Even though many experts say there is little clinical variation between types of hip or knee implants, the challenges for hospitals to reduce costs for these high-priced implants are well known. Physicians often develop preferences for certain devices or manufacturers during their medical residencies. And devicemakers and their representatives spend millions of dollars each year ensuring that those relationships are maintained through gifts, paid travel, consulting agreements and on-site technical assistance. Another barrier is that many manufacturers require hospitals to sign gag clauses preventing them from sharing information about pricing—sometimes even among hospitals in the same health system.
“When you don't have the ability to leverage one manufacturer against another, it's harder to negotiate the best price,” Williams said.
Making the challenge even greater for hospitals, most physicians have no idea of how much the devices they're using cost. A study published in January in Health Affairs found that only 21% of 217 attending physicians surveyed could estimate the ballpark price of 13 common orthopedic devices. One hospital supply-chain executive said that a surgeon recently asked him to label every supply's price in the operating room to help doctors better understand the costs associated with each procedure.
Bundled payments create a powerful new dynamic that has the potential to break the stranglehold that devicemakers have had, because it puts hospitals and physicians on the same financial page—achieving the best patient outcome for the lowest cost and making the biggest margin possible. Some experts say this approach has a greater chance of success than other supply-chain strategies, such as narrowing the number of vendors, setting price caps and establishing service line co-management agreements.
Gainsharing, or shared savings, is another incentive for physicians under bundling, because it allows hospitals to pay physicians a percentage of the savings if they keep costs below a certain level, such as agreeing to use an implant for which the hospital has negotiated a lower price. Medicare allows physicians to receive a shared-savings bonus that is up to 50% of the traditional fee rate.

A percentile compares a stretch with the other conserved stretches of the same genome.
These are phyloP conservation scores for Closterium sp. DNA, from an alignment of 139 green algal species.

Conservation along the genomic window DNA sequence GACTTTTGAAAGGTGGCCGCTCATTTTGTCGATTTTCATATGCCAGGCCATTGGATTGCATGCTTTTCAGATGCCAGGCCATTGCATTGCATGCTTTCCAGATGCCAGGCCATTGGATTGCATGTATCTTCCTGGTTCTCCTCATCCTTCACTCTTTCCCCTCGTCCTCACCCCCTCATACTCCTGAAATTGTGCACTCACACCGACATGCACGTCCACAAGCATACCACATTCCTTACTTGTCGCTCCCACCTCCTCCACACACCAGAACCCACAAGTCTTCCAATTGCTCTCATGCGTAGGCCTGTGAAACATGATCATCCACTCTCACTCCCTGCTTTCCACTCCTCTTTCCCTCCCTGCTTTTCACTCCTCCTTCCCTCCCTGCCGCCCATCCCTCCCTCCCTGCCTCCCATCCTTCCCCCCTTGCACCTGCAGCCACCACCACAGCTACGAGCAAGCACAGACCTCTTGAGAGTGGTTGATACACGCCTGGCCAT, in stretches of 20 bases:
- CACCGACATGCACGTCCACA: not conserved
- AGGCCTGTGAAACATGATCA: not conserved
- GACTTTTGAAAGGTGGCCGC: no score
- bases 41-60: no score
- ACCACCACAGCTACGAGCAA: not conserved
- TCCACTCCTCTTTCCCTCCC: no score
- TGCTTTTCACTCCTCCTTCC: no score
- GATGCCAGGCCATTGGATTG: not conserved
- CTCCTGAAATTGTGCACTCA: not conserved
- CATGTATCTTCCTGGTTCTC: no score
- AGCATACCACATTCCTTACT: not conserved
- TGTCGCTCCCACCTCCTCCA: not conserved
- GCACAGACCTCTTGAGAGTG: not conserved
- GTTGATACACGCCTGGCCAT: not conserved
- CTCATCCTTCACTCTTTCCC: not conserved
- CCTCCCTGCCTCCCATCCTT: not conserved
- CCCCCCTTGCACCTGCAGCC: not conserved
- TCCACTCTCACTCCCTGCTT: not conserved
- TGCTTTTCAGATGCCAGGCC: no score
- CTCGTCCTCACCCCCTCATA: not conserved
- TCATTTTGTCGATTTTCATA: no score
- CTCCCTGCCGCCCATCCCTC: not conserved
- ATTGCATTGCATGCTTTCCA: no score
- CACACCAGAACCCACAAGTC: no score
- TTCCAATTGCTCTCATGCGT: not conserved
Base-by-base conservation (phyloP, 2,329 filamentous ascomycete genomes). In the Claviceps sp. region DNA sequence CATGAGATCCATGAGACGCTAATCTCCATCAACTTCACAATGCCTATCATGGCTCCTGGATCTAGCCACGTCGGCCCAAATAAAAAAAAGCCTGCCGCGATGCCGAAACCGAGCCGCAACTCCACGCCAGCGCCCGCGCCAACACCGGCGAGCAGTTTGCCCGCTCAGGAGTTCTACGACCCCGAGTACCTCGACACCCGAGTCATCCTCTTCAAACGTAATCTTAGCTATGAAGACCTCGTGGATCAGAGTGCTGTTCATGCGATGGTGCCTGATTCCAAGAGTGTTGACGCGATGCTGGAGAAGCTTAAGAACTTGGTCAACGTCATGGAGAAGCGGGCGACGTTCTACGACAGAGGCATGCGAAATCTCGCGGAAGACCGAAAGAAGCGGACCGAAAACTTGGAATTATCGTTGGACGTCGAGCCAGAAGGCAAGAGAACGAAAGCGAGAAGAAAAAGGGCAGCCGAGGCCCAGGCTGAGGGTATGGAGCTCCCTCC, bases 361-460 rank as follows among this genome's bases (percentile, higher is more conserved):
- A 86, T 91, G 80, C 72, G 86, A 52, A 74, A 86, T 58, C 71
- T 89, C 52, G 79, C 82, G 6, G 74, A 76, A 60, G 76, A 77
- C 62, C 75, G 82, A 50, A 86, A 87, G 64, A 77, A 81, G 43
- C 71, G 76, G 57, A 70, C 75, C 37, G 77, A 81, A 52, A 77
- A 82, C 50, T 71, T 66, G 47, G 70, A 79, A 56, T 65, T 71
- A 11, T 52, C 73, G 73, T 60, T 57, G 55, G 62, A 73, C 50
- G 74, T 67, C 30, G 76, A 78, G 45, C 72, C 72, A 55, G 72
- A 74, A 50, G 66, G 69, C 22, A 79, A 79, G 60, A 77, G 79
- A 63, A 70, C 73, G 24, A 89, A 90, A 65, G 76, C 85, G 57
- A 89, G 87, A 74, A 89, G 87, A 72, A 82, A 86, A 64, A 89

“As organizations look at the range of bundling opportunities, one reason for hospitals to choose to engage in bundling with Medicare is to get protection for gainsharing,” Lazerow said.
Some hospitals have taken cost-cutting efforts further down the surgical supply chain from the implant. At the Cleveland Clinic
, which participates in multiple bundled-payment programs for hip and knee replacements, the supply-chain team has also focused on reducing the cost of less-pricey medical supplies. That approach involves the medical operations and finance teams in efforts to change the way that physicians use certain technologies, both within bundled payments and other types of payment models.
The challenge, Cleveland Clinic executives said, is balancing the appropriate needs of surgeons for supplies that enable them to provide the best care with the health system's desire to reduce variation and overall costs. “Where we can standardize, we do so, but we want to make sure the physicians have all the necessary technology that they feel is appropriate to treat their patients and deliver the highest quality of care,” said Allen Passerallo, the clinic's senior director of strategic sourcing and supply-chain management.
Each procedure receives what the Cleveland Clinic calls a preference card that outlines every medical supply used during a particular procedure. The card also shows the cost per case, which includes almost every item used during the surgery.
The system, which spends about $170 million on implantables each year, estimates that the cost of the device accounts for up to 40% of an acute episode of care for a hip or knee replacement.
The Surgical Hospital of Phoenix estimates that hip and knee implants account for up to 34% of the total cost of a joint replacement operation there. But costs associated with labor and lower-cost medical supplies make up the next largest slices of an acute-care bundled payment, hospital officials said. As a result, bundled payment arrangements require a wide range of hospital officials and clinicians working together to identify other ways to lower costs, including reducing readmissions and eliminating unnecessary imaging and laboratory tests.
“All of those strategies have been employed to make the doctor more consciously aware and more directly involved in managing the service line and the cost and outcomes associated with it,” Bozic said. “Bundled payments are a very powerful economic incentive because there's a direct link. The doctor and hospital are joined at the hip in terms of their financial success.”Follow Jaimy Lee on Twitter: @MHjlee